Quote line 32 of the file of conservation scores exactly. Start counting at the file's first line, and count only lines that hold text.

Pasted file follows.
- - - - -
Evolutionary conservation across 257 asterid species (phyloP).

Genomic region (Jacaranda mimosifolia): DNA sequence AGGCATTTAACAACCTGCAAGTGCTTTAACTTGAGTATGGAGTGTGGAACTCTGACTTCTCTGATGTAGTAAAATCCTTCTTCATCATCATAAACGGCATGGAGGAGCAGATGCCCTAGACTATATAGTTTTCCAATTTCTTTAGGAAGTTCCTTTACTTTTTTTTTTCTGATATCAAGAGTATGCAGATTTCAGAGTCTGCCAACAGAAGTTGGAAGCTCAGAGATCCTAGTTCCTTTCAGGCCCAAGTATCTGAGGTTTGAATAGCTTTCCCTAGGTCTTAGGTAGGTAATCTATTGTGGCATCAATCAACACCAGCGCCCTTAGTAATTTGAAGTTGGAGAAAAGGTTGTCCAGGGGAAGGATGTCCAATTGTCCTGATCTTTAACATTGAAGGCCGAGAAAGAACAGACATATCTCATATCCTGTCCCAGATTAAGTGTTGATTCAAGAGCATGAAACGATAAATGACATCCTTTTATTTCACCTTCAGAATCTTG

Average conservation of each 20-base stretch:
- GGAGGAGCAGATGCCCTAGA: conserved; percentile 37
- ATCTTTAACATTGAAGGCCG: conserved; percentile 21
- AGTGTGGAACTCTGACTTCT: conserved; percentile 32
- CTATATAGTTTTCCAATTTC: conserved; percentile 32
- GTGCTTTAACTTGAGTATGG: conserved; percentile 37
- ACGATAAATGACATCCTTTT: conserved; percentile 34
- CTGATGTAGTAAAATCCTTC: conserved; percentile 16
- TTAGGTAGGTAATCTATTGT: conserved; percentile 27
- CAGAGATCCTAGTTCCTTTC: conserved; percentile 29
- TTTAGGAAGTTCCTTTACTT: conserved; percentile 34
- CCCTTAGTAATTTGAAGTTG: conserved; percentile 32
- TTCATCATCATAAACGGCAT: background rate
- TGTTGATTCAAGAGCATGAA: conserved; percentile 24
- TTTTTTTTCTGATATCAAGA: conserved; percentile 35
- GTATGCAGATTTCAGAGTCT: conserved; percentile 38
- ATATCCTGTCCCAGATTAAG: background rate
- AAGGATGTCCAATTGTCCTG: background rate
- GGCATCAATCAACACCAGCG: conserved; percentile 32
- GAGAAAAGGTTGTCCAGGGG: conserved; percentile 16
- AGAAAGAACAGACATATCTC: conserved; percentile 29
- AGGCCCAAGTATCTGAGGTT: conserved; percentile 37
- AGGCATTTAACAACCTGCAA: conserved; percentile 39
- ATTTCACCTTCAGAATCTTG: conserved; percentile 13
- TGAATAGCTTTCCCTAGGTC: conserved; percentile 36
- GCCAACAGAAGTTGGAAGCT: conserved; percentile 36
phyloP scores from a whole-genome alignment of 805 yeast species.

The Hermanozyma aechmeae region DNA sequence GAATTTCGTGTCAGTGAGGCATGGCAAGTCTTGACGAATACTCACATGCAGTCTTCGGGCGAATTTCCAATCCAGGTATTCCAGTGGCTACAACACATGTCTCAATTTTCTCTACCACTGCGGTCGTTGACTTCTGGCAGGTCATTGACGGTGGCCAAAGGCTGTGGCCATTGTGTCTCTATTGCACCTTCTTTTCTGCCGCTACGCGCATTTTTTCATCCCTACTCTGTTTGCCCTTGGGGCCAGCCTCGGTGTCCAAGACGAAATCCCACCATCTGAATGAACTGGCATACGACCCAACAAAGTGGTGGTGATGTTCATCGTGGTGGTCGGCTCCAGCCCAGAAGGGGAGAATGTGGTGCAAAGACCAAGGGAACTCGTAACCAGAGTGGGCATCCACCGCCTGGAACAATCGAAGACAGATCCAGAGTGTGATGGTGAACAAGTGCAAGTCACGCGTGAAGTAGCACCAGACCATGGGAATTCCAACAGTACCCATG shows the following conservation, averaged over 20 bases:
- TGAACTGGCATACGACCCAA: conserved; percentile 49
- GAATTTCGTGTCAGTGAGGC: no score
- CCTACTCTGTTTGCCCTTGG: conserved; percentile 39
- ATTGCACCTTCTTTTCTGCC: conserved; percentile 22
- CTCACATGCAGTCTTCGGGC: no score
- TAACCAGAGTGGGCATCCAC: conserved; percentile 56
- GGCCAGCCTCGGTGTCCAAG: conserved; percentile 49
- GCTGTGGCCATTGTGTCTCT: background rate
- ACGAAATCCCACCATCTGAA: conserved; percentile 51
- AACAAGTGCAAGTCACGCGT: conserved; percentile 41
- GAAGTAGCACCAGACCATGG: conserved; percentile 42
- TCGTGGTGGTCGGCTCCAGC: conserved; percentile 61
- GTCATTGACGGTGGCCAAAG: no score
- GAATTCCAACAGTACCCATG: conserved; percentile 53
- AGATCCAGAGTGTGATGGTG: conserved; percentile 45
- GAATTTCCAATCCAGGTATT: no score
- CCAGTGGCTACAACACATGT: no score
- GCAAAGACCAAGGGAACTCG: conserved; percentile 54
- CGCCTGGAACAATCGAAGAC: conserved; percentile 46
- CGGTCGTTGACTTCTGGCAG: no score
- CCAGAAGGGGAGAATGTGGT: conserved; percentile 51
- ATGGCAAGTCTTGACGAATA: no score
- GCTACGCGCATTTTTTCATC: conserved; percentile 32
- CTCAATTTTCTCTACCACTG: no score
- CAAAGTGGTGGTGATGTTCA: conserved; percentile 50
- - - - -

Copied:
- GAATTTCGTGTCAGTGAGGC: no score